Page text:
Monday, 1 May 2017

TCA Featured in Monocle

Its great to see TCA's @chapterldn Kings Cross project featured in @monoclemagazine 's May issue. The article 'Brave New Dorm' outlines the recent boom in the student-housing sector and how architects and designers are rising to the challenge of creating 'sleek spaces designed to foster connections'. The prominent narrative of the scheme, highlighted in the article, is one of finding a sense of place and 'soul'

Sunday, 22 May 2016

TCA Kew House Extension

As part of my role at Tigg Coll Architects I have been developing the design for a house extension in Kew. Please find the link to the TCA blog below and please feel free to comment.

Saturday, 14 May 2016

Tigg + Coll Architects Competition Entry

As part of my role as an architectural assistant at Tigg + Coll Architects I was part of a team of 3 to produce a competition entry for a cafe and function space in Seaford.

Please follow the link below and feel free to comment...

Tuesday, 12 May 2015

Yew Trees

I have been revisiting some of my earlier work this week and found this image of my Winchester project as part of Horizon Scanning module in the MSc. Architectural Technology and Design. This was the first project where I really stared to see how effective contour modeling can be for sites with complex topography.

Saturday, 11 April 2015

Vitra Design Museum

This post relates to a trip I took at the start of the year but have only found the time to post it onto the blog this weekend. In January I visited the Vitra Design Museum in Weil am Rhein and was overwhelmed by the architectural petri dish created by Vitra. 

The most iconic buildings on the site are Frank Gehry’s Vitra Design Museum, Zaha Hadid’s fire station and the more recent VitraHaus by Herzog and De Meuron. I didn’t realise until the night before the trip that the campus was home to Tadao Ando’s first building outside of Japan which unexpectedly became the highlight of my trip.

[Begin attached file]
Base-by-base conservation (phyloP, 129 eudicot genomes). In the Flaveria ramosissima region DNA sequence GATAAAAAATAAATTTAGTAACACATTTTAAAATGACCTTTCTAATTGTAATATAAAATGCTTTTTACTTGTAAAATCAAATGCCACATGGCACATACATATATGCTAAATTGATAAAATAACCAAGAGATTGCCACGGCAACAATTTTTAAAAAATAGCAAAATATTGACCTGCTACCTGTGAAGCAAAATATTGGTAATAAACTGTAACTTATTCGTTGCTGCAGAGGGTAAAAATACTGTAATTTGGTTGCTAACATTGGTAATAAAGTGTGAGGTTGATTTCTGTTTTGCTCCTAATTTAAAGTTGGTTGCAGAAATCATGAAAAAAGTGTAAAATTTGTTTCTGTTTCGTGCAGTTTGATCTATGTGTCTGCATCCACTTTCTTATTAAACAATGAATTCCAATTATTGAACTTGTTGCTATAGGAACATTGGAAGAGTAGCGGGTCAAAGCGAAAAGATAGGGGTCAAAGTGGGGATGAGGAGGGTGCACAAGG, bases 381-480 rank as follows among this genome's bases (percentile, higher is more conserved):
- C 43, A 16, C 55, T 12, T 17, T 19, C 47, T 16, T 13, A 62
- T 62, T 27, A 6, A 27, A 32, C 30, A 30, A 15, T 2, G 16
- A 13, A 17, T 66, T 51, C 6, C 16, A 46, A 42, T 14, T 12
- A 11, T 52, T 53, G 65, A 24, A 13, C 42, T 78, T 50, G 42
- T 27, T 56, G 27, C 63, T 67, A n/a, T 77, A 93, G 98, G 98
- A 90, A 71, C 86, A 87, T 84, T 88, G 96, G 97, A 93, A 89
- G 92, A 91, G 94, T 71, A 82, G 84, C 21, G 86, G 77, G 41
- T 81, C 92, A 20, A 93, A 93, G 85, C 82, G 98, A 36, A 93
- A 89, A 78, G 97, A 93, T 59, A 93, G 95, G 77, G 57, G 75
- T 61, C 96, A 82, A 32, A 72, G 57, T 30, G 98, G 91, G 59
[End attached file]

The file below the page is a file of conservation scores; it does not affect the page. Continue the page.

Ando’s use of axis and approach is at its most powerful at the Vitra Campus. A path guides you around Gehry’s buildings to view its deconstrutivism from every aspect and to reveal the subtle concrete wall of Ando’s building. The proportions of the building used the consistent ratios of 2:1 and its scale is distinctly human in all elements.

An exhibition about Alvar Aalto and his works in product design and architecture called “Second Nature” was on when we visited the museum. The exhibition made the visitor realise the scale of work produced by Aalto and the implications it had on design worldwide. The exhibition was split into four sections concerning his early work, his relationship with art, extent of his furniture designs and finally his international architectural ascent.    

I would highly recommend visiting the campus as it is somewhat rare to view such a quantity of buildings by notable architects within such close proximity to one another. 

Monday, 26 January 2015

The Observatory: 'A Place To Look In - A Place To Look Out'

The SPUD Group have been posting some excellent photos of "The Observatory" competition winning entry over the last few days. It would be a lie if I said that there are no feelings of jealousy when looking at the completed project, however, I do think the result is fantastic, atmospheric and a great place for artists to do their work. 

Congratulations to the winning team and the SPUD Group for making projects like this happen.

Taken from the "The Observatory" Facebook page
Taken from the "The Observatory" Facebook page

Sunday, 11 January 2015

New Years in Iceland

I welcomed in the New Year of 2015 in Iceland and found the landscape and architecture of the country awe-inspiring and magical.

The main architectural attraction of Reykjavik is Hallgrímskirkja, a Lutheran church standing at 73 meters tall by architect Guðjón Samúelsson.

Hallgrímskirkja Church